Photo of T.J. Dillashaw by Josh Hedges/Zuffa LLC/Zuffa LLC via Getty Images.
Dillashaw came oh so close to winning TUF 14 before running into John Dodson, who handed him his first defeat. Tonight was his chance to win for the first time under the Zuffa banner. Watson, meanwhile, is 1-1 in his short UFC career but always brings the heat.
Except for when he's being stifled by a far superior grappler.
Indeed, Dillashaw opened the fight with a superman punch he was using simply to get Watson to the mat where he would dominant for 4:17 of the opening round. There wasn't much difference in the final two and by the time all was said and done, "The Viper" had earned a dominant unanimous decision victory by scores of 30-25, 30-25 and 30-26.
It was that bad, Maniacs.
Dillashaw wasted little time throwing a superman punch designed to give him room enough to grab Watson up and not let go. Knowing your own strength is key but knowing where your opponent is most dangerous is perhaps even more vital to success.
Hence the early lay-n-pray game plan from T.J.
Of course, lay-n-pray can quickly turn into something far more effective, like a rear-naked choke submission, which is what Dillashaw did. Unfortunately (for him, at least), he wasn't able to finish the fight with it.
Not the first time. Not the second time a short while later. Watson showed some sick submission defense in the first round. He lost the first five minutes in as decisive a fashion as possible but he didn't get finished.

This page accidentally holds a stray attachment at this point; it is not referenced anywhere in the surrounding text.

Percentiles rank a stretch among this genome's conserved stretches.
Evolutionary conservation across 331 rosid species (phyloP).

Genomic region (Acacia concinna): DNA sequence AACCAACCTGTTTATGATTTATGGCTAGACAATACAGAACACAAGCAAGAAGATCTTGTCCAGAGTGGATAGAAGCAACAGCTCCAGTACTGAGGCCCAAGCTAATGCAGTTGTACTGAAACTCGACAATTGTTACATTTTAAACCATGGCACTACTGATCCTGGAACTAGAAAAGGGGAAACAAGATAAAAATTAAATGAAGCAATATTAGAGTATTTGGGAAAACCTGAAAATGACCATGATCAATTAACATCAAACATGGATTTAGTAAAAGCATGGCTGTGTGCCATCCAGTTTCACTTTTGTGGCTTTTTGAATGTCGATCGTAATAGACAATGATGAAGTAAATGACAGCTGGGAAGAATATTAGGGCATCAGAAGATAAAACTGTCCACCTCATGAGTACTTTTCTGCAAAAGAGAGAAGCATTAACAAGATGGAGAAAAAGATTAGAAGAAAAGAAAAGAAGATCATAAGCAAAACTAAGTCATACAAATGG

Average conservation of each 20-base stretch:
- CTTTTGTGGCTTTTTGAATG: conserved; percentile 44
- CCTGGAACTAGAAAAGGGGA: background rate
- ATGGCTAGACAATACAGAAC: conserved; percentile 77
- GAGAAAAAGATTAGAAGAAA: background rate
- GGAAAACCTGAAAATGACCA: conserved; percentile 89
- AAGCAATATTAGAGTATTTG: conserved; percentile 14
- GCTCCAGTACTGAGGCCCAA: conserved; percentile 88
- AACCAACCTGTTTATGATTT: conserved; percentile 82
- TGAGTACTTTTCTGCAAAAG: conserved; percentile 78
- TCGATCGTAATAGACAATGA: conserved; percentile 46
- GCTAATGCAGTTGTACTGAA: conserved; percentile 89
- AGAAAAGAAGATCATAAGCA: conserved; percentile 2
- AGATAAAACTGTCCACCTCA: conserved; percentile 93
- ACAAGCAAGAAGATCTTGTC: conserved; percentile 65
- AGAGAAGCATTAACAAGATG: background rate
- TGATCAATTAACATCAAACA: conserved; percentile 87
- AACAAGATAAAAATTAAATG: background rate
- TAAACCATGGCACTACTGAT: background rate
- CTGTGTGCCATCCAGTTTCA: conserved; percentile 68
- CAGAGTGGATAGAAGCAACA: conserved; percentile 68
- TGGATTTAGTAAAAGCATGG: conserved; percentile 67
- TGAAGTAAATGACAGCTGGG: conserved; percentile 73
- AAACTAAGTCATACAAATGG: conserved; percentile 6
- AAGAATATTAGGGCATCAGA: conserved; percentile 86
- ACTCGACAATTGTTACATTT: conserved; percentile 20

Small victories and all that.
It's no surprise, though, that the second round featured a whole lot of the same action we saw in the first. Dillashaw was aggressive without being reckless, simply overwhelming his opponent with a mix of top control, solid positioning and unrelenting punches.
It was a beating. Like the biggest brother stomping on the littlest brother until dad shows up to stop the insanity. Except the dad never showed up for this one.
It went to the third and Watson showed signs of life by threatening briefly with a guillotine. Fat lot of good it did him, as he ended up on his back with Dillashaw in side control. He got back to his feet, mind you, but Dillashaw was even winning the standing exchanges.
They battled it out some more on the ground before the final horn sounded.
The UFC's stats showed that Dillashaw landed 172 strikes to just 12 from Watson. That's the kind of fight this was, folks.
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